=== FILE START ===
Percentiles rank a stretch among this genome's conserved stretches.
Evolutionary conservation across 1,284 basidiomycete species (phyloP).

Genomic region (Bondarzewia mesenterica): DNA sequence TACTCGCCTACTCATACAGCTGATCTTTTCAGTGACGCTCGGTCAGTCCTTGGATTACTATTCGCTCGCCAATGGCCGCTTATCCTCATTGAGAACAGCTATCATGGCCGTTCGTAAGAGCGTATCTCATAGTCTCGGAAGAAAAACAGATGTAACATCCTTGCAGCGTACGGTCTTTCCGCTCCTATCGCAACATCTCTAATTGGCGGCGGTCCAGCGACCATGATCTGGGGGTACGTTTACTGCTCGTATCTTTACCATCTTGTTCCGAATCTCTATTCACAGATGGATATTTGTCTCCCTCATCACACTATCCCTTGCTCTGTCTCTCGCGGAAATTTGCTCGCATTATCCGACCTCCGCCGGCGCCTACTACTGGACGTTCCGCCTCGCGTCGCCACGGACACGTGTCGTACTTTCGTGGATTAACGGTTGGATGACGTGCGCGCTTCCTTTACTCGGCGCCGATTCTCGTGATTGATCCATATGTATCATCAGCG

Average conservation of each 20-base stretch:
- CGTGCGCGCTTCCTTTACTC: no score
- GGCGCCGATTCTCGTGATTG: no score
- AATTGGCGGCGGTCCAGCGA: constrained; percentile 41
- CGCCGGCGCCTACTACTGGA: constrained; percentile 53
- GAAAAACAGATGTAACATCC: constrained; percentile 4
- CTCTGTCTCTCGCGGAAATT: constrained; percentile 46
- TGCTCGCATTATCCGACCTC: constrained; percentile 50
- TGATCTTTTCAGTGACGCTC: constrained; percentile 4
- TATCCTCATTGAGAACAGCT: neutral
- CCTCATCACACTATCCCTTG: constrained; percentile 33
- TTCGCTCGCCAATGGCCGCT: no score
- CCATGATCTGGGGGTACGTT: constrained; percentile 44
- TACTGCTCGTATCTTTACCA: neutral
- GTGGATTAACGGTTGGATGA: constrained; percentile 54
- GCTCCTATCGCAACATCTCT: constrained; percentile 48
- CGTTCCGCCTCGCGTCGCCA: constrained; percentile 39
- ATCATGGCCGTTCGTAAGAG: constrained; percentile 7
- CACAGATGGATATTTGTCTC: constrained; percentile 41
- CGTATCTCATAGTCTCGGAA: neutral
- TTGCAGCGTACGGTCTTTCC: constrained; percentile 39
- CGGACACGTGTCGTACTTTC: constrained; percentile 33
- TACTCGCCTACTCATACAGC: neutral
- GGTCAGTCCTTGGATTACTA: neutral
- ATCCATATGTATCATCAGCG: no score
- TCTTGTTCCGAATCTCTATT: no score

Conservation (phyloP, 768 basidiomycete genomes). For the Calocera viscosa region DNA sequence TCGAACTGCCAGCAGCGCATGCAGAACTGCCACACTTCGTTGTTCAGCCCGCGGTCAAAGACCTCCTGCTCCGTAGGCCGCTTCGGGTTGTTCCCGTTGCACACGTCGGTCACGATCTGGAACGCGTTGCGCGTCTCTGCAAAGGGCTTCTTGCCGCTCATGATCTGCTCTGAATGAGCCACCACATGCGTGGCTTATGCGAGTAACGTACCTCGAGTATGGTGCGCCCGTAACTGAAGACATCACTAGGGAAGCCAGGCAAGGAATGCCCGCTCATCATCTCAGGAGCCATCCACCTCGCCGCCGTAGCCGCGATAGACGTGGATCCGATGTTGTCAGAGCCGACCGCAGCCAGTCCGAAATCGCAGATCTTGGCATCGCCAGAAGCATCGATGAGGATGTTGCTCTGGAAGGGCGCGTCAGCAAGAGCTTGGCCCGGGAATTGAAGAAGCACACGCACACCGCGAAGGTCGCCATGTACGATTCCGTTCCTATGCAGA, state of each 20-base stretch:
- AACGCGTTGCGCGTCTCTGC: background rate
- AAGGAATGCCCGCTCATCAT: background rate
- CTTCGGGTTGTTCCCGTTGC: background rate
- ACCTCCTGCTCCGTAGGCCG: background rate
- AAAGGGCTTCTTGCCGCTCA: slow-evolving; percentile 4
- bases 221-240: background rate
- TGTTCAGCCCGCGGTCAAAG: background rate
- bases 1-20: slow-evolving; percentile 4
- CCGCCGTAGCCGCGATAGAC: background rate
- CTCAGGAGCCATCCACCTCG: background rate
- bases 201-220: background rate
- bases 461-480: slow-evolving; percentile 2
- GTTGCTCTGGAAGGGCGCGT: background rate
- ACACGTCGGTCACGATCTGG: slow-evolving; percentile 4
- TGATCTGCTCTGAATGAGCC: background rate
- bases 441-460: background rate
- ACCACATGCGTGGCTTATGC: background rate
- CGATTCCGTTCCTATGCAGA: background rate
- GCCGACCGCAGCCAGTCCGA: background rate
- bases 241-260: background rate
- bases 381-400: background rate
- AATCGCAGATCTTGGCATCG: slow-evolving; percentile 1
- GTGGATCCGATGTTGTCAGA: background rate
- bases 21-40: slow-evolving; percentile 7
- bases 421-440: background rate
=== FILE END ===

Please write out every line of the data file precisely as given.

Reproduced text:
Percentiles rank a stretch among this genome's conserved stretches.
Evolutionary conservation across 1,284 basidiomycete species (phyloP).

Genomic region (Bondarzewia mesenterica): DNA sequence TACTCGCCTACTCATACAGCTGATCTTTTCAGTGACGCTCGGTCAGTCCTTGGATTACTATTCGCTCGCCAATGGCCGCTTATCCTCATTGAGAACAGCTATCATGGCCGTTCGTAAGAGCGTATCTCATAGTCTCGGAAGAAAAACAGATGTAACATCCTTGCAGCGTACGGTCTTTCCGCTCCTATCGCAACATCTCTAATTGGCGGCGGTCCAGCGACCATGATCTGGGGGTACGTTTACTGCTCGTATCTTTACCATCTTGTTCCGAATCTCTATTCACAGATGGATATTTGTCTCCCTCATCACACTATCCCTTGCTCTGTCTCTCGCGGAAATTTGCTCGCATTATCCGACCTCCGCCGGCGCCTACTACTGGACGTTCCGCCTCGCGTCGCCACGGACACGTGTCGTACTTTCGTGGATTAACGGTTGGATGACGTGCGCGCTTCCTTTACTCGGCGCCGATTCTCGTGATTGATCCATATGTATCATCAGCG

Average conservation of each 20-base stretch:
- CGTGCGCGCTTCCTTTACTC: no score
- GGCGCCGATTCTCGTGATTG: no score
- AATTGGCGGCGGTCCAGCGA: constrained; percentile 41
- CGCCGGCGCCTACTACTGGA: constrained; percentile 53
- GAAAAACAGATGTAACATCC: constrained; percentile 4
- CTCTGTCTCTCGCGGAAATT: constrained; percentile 46
- TGCTCGCATTATCCGACCTC: constrained; percentile 50
- TGATCTTTTCAGTGACGCTC: constrained; percentile 4
- TATCCTCATTGAGAACAGCT: neutral
- CCTCATCACACTATCCCTTG: constrained; percentile 33
- TTCGCTCGCCAATGGCCGCT: no score
- CCATGATCTGGGGGTACGTT: constrained; percentile 44
- TACTGCTCGTATCTTTACCA: neutral
- GTGGATTAACGGTTGGATGA: constrained; percentile 54
- GCTCCTATCGCAACATCTCT: constrained; percentile 48
- CGTTCCGCCTCGCGTCGCCA: constrained; percentile 39
- ATCATGGCCGTTCGTAAGAG: constrained; percentile 7
- CACAGATGGATATTTGTCTC: constrained; percentile 41
- CGTATCTCATAGTCTCGGAA: neutral
- TTGCAGCGTACGGTCTTTCC: constrained; percentile 39
- CGGACACGTGTCGTACTTTC: constrained; percentile 33
- TACTCGCCTACTCATACAGC: neutral
- GGTCAGTCCTTGGATTACTA: neutral
- ATCCATATGTATCATCAGCG: no score
- TCTTGTTCCGAATCTCTATT: no score

Conservation (phyloP, 768 basidiomycete genomes). For the Calocera viscosa region DNA sequence TCGAACTGCCAGCAGCGCATGCAGAACTGCCACACTTCGTTGTTCAGCCCGCGGTCAAAGACCTCCTGCTCCGTAGGCCGCTTCGGGTTGTTCCCGTTGCACACGTCGGTCACGATCTGGAACGCGTTGCGCGTCTCTGCAAAGGGCTTCTTGCCGCTCATGATCTGCTCTGAATGAGCCACCACATGCGTGGCTTATGCGAGTAACGTACCTCGAGTATGGTGCGCCCGTAACTGAAGACATCACTAGGGAAGCCAGGCAAGGAATGCCCGCTCATCATCTCAGGAGCCATCCACCTCGCCGCCGTAGCCGCGATAGACGTGGATCCGATGTTGTCAGAGCCGACCGCAGCCAGTCCGAAATCGCAGATCTTGGCATCGCCAGAAGCATCGATGAGGATGTTGCTCTGGAAGGGCGCGTCAGCAAGAGCTTGGCCCGGGAATTGAAGAAGCACACGCACACCGCGAAGGTCGCCATGTACGATTCCGTTCCTATGCAGA, state of each 20-base stretch:
- AACGCGTTGCGCGTCTCTGC: background rate
- AAGGAATGCCCGCTCATCAT: background rate
- CTTCGGGTTGTTCCCGTTGC: background rate
- ACCTCCTGCTCCGTAGGCCG: background rate
- AAAGGGCTTCTTGCCGCTCA: slow-evolving; percentile 4
- bases 221-240: background rate
- TGTTCAGCCCGCGGTCAAAG: background rate
- bases 1-20: slow-evolving; percentile 4
- CCGCCGTAGCCGCGATAGAC: background rate
- CTCAGGAGCCATCCACCTCG: background rate
- bases 201-220: background rate
- bases 461-480: slow-evolving; percentile 2
- GTTGCTCTGGAAGGGCGCGT: background rate
- ACACGTCGGTCACGATCTGG: slow-evolving; percentile 4
- TGATCTGCTCTGAATGAGCC: background rate
- bases 441-460: background rate
- ACCACATGCGTGGCTTATGC: background rate
- CGATTCCGTTCCTATGCAGA: background rate
- GCCGACCGCAGCCAGTCCGA: background rate
- bases 241-260: background rate
- bases 381-400: background rate
- AATCGCAGATCTTGGCATCG: slow-evolving; percentile 1
- GTGGATCCGATGTTGTCAGA: background rate
- bases 21-40: slow-evolving; percentile 7
- bases 421-440: background rate